In the World is no also-ran, but it has a slightly discernible ad hoc feel, whereas the quartets on the latter date seem as if they were recorded at the peak of a tour. Like Glass Bead Games, the earlier album features two groups. A septet is featured on the counter-intuitive A side consisting of an almost 20-minute, melancholy-drenched waltz, followed by a solemn ballad, with the front line featuring Cherry and trombonist Julius Priester, and a four-man rhythm section with Kelly, Ware, bassist Richard Davis and drummer Albert Heath. The B side heats up nicely with strong blowing vehicles that would have fit snugly into Jordan’s early ‘60s Prestige dates. The old-school vibe is reinforced by Kenny Dorham, who replaces Cherry, while Roy Haynes joins Blackwell to percolate swinging cross-rhythms. In most collections, In the World would be the jewel – that it was eclipsed by Glass Bead Games is a testament to Jordan’s artistry.
–Bill Shoemaker


Nate Wooley/ Seymour Wright
About Trumpet and Saxophone
Fataka 8

Every real act of improvisation is a surprise for the listeners as well as the musicians.

Music as dauntingly spare as these improvised duets by American trumpeter Nate Wooley and English saxophonist Seymour Wright, their second meeting, represents just such an encounter.

If the act of improvisation offers the musicians the possibility of making music in a new or at least a fresh way, then a trip through a recording might require of the listener multiple angles of attack (or repose). The readily available tacks, though, are as likely to lead one away from the experience as to lead one to it. The listener is free to dispose of these approaches; the commentator is required to keep some.

There’s the temptation to compare it to other groups, as if resemblance to something else were the key to reception. One might cite the naked confrontational minimalism of Face to Face performed by the two-member version of the Spontaneous Music Ensemble consisting of just saxophonist Trevor Watts and drummer John Stevens, or conversely, the rich sonic architecture achieved by the trio Contest of Pleasures with saxophonist John Butcher, trumpeter Axel Dörner and clarinetist Xavier Charles. Each comparison, as different as it is, is apt. However, if I did not find such points of comparison (preferred redundancies), would it imperil implicit claims to authority?

Then there are the comic elements: a particular bleat of horn or lip-smacking dialogue suggests the broad humor of vaudeville or the tragic farce of clowns. There is something of a Beckett comedy (say Film with Buster Keaton: let’s peer at a sound) about the piece called “3” and there is something wonderful in an instant of “7” in which a mechanism as complicated, expensive and culturally rich as an alto saxophone (or a portion thereof) is used to create the sound of a cheap rubber and tin bicycle horn. Honk.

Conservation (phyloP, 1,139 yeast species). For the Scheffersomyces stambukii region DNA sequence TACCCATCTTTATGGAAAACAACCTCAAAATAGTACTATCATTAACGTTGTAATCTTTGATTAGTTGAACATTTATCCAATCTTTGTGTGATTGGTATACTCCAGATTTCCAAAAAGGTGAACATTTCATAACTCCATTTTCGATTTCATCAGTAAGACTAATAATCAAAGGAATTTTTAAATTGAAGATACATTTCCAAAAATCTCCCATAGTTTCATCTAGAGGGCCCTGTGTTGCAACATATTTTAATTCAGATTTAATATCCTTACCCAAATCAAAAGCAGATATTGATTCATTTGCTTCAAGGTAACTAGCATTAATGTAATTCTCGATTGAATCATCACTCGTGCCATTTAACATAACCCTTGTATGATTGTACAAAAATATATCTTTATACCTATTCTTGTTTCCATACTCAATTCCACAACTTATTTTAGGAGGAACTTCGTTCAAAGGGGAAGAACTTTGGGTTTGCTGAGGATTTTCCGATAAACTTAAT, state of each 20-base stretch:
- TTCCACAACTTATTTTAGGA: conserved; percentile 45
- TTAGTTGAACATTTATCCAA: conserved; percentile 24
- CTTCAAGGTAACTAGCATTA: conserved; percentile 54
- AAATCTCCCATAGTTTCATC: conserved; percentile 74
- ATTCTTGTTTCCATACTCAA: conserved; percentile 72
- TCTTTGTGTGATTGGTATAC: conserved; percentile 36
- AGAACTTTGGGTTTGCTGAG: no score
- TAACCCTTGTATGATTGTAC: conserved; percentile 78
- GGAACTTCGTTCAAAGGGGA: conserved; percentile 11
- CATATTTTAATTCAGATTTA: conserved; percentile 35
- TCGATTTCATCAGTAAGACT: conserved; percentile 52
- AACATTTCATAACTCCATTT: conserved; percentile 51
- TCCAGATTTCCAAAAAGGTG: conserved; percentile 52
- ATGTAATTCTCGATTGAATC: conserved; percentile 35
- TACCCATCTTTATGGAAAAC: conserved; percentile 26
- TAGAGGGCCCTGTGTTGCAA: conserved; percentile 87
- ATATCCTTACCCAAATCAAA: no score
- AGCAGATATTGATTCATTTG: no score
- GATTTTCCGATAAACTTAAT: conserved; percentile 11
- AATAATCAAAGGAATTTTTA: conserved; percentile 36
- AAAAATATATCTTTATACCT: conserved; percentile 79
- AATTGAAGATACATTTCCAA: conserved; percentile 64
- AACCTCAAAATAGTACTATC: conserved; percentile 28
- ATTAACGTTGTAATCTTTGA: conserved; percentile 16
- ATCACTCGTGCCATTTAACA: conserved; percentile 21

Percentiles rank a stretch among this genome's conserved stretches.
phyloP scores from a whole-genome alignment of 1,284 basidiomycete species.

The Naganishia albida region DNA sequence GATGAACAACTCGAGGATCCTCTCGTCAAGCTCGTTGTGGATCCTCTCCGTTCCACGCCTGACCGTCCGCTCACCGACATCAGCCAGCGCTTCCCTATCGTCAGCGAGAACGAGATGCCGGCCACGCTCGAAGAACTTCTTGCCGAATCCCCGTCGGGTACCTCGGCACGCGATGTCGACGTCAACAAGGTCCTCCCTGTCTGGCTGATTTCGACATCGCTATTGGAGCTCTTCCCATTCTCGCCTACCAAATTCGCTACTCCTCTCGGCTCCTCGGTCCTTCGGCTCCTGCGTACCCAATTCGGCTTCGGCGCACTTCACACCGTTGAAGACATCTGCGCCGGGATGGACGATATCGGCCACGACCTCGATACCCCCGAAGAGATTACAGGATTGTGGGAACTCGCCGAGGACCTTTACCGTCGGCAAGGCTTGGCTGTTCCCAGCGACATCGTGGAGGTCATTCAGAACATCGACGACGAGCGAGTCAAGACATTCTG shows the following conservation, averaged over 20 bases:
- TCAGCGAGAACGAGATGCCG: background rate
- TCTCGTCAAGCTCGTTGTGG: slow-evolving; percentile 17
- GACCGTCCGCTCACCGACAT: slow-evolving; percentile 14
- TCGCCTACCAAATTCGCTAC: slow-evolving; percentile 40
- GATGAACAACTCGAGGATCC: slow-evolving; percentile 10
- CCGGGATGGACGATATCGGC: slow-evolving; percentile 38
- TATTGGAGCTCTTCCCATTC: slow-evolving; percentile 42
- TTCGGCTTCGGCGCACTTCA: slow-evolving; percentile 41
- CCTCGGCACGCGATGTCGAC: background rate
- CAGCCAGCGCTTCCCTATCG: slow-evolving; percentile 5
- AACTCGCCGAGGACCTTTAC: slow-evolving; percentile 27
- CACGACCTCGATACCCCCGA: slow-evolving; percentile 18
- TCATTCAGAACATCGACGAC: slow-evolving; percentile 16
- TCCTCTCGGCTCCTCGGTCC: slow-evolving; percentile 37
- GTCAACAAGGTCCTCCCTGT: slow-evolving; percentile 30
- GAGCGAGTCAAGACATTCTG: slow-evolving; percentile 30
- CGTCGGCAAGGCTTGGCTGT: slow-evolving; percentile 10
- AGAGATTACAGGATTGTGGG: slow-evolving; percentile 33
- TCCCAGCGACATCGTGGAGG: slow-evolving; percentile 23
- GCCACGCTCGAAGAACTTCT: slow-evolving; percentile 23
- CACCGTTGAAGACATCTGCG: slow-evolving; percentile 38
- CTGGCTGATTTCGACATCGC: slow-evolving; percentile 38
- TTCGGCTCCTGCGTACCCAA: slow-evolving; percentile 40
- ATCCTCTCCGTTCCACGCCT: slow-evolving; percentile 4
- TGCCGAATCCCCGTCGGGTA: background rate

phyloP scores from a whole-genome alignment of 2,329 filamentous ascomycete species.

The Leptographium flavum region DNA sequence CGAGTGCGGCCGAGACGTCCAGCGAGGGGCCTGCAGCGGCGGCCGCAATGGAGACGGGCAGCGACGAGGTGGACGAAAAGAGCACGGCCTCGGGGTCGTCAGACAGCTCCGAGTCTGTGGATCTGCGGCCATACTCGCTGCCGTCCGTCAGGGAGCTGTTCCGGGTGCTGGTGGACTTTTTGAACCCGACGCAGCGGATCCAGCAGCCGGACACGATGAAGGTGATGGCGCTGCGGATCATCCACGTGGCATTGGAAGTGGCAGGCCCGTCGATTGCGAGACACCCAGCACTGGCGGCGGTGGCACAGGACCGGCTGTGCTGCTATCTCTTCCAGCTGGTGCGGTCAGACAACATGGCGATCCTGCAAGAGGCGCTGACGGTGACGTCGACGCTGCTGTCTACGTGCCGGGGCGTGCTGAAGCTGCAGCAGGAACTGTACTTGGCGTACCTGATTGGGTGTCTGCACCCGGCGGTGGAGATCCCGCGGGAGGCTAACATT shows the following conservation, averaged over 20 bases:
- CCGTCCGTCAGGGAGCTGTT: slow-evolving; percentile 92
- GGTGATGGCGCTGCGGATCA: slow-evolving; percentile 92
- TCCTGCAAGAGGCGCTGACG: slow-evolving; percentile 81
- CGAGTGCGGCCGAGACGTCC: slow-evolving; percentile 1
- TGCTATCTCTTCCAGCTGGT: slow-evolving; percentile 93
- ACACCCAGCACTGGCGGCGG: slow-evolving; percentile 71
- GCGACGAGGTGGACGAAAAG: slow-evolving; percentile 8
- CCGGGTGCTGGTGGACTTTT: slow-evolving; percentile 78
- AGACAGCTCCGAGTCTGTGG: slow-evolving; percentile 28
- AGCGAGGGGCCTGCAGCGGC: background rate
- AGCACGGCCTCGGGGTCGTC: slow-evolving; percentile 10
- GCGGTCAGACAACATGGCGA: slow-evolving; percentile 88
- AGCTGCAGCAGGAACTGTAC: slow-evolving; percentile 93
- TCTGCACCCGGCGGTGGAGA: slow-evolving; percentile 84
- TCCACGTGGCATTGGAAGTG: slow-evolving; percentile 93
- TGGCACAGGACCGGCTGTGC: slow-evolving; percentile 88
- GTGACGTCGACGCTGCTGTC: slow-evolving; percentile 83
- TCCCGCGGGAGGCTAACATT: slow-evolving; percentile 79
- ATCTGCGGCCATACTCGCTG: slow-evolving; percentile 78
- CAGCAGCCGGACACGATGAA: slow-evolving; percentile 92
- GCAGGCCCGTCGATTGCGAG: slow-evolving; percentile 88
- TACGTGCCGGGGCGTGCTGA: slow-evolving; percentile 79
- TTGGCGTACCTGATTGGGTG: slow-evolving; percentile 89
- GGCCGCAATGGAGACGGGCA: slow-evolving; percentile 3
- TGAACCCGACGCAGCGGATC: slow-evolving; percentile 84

The longer episodes that gradually develop here seem to focus on the identity of sound. Can we distinguish unarticulated air passed through a trumpet from air passed through an alto saxophone?

Does the exercise of improvisation here suggest one listen to one's own air? To make one develop that attachment to the imperilled issue of consciousness?

Is this issue then again resemblance? Is there something about this music in which the exchange and comparison of sounds becomes an inquiry into the nature of identity, as well as the possibility of communication?

Is the idea of communication in this context a further attack on the stability of a sound or its identity, whether considered as the stability of the individual or not? Is sound always a stand-in for personality? Or its projection? How alike might a trumpet and an alto saxophone be?

When we listen again, can we strive to erase our memories of the previous encounter(s)? Might the music itself aid in this erasure? Can we imagine an original listening experience?

A word on the cover art: It is a painting called Svetlana from 1968 by an artist named Geoff Wright. It is a series of female figures (the same figure) getting dressed: the end result is a figure with radically different volume, hair and complexion than the initial nude. Only the final figure has facial features that one could call not distinguished but distinguishable. These features may be achieved with a mask, held in place by an index finger. Eyes only appear in this final figure.

Does the painting’s presence here suggest the diminution of reality in art or that art is fundamentally a falsification or an artificial enhancement of the actual? Or that art is an invitation to transcendence? A concordance of names suggests a possible significance – personal, historical – that Google refuses to elaborate.

Wooley and Wright have both made extraordinary solo recordings: these duets might represent their sum and difference or their square root. About Trumpet and Saxophone is eminently worthy of close listening. It might enrich or impoverish a listener in a new way.
–Stuart Broomer